in performance: vince gill

vince gill.

On the surface, Vince Gill’s sold out, all-acoustic marathon concert last night at the Opera House was a celebration of string music spirit – a robust but relaxed overview that honored bluegrass standards by Bill Monroe, The Stanley Brothers, Jimmy Martin, The Osborne Brothers and a few fine, like-minded tunes penned by the host. And on that score alone, the show came up a solid winner.

But the concert reached far deeper than that. By balancing the bluegrass material with a cordial, unaccompanied segment devoted to his ‘90s hits and an unexpected gift of performance gab, the concert formed an expansive yet intimate portrait of a veteran country music celebrity that was celebrating his past (as well as his music’s heritage) while remaining remarkably at home with where his career has placed him today. 

The 2 ½ hour set opened with a pair of chestnut tunes – East Virginia Blues and Lonesome Wind Blues – that introduced the stately string music firepower of an all-star band (fiddler Stuart Duncan, guitarist Jeff White, bassist Dennis Crouch and banjoist Jim Mills) and the three-part harmonies (the combined force of Gill, Duncan and White) that formed its front line.

Sometimes the tradition Gill and his band zeroed in on was very specific, like the elastic tuning adopted by Mills during Earl’s Breakdown (one of two tunes honoring the late Earl Scruggs; the spry Pick Along, played near the show’s conclusion, was the other). But there were other instances where tradition was generously adopted and adapted.

A three-song run of the Gill originals Sweet Augusta Darlin’, High Lonesome Sound and Give Me the Highway smacked of Bill Monroe. While none of the tunes were built for bluegrass speed, each possessed effortless harmonies and gentle country-ish strides that remain less obvious trademarks of Monroe’s best tunes.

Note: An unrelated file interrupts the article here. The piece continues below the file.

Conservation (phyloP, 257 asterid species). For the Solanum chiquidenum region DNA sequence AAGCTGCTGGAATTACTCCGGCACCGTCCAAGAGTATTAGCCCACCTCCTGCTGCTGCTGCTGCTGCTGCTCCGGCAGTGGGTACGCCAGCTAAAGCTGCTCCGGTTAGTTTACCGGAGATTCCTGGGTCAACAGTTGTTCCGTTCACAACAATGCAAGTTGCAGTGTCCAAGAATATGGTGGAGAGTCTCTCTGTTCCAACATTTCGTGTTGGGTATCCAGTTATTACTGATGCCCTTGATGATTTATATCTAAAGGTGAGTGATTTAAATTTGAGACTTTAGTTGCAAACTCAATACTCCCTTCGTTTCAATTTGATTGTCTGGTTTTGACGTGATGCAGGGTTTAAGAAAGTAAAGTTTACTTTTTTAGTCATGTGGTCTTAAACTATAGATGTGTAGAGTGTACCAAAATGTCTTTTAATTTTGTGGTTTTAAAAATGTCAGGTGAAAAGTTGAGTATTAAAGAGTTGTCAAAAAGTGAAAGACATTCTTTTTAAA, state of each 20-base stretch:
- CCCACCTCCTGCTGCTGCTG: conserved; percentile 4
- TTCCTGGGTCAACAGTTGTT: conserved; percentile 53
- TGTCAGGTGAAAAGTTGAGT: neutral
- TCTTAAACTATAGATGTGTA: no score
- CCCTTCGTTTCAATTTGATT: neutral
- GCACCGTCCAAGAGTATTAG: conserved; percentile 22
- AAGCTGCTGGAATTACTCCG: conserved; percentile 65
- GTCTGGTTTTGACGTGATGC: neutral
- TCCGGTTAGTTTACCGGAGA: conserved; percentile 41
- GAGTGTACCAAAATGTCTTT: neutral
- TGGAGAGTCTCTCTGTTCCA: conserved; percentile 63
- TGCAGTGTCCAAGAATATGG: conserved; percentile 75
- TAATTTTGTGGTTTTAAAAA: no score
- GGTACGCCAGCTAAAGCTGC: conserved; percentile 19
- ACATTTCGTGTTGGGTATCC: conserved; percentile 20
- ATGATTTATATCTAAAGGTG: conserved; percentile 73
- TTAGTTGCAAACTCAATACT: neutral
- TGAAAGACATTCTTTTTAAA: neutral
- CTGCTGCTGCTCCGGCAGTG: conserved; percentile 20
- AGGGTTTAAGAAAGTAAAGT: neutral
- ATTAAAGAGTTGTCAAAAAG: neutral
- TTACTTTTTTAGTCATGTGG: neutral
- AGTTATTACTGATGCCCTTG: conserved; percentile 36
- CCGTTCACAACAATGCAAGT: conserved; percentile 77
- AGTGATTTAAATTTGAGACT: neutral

The solo section, where Gill switched from mandolin to guitar, was a real delight. Again, bluegrass tradition informed songs not necessarily bluegrass in design. For instance, last night’s solo version of the 1989 breakthrough hit When I Call Your Name was more plaintive than the bluest of the bluegrass tunes. It also remained a regal vehicle for Gill’s high tenor singing, which last night sounded slightly huskier and more sagely than in the past.

The evening’s biggest surprise was its presentation of Gill as a raconteur. The singer offered jokes, impersonations and lengthy between-song stories, the best of which revolved around his late father, who was described as “a lawyer by trade and a redneck by birth.” An earlier reflection centered on the realization Gill was now eligible, at age 55, for the senior menu discount at Denny’s was also a hoot.

And just when you thought the chat might overtake the show, the bluegrass came roaring back by way of a ferocious flatpicking duet with White during Black Mountain Rag, a spry take on Martin’s My Walking Shoes (which Gill dedicated to Martin alum and Central Kentucky banjo great J.D. Crowe) and a crisp, efficient encore of the Monroe gem My Rose of Old Kentucky.

It made for a grand and comprehensive visit with a country giant on acoustic holiday having the onstage time of his life.



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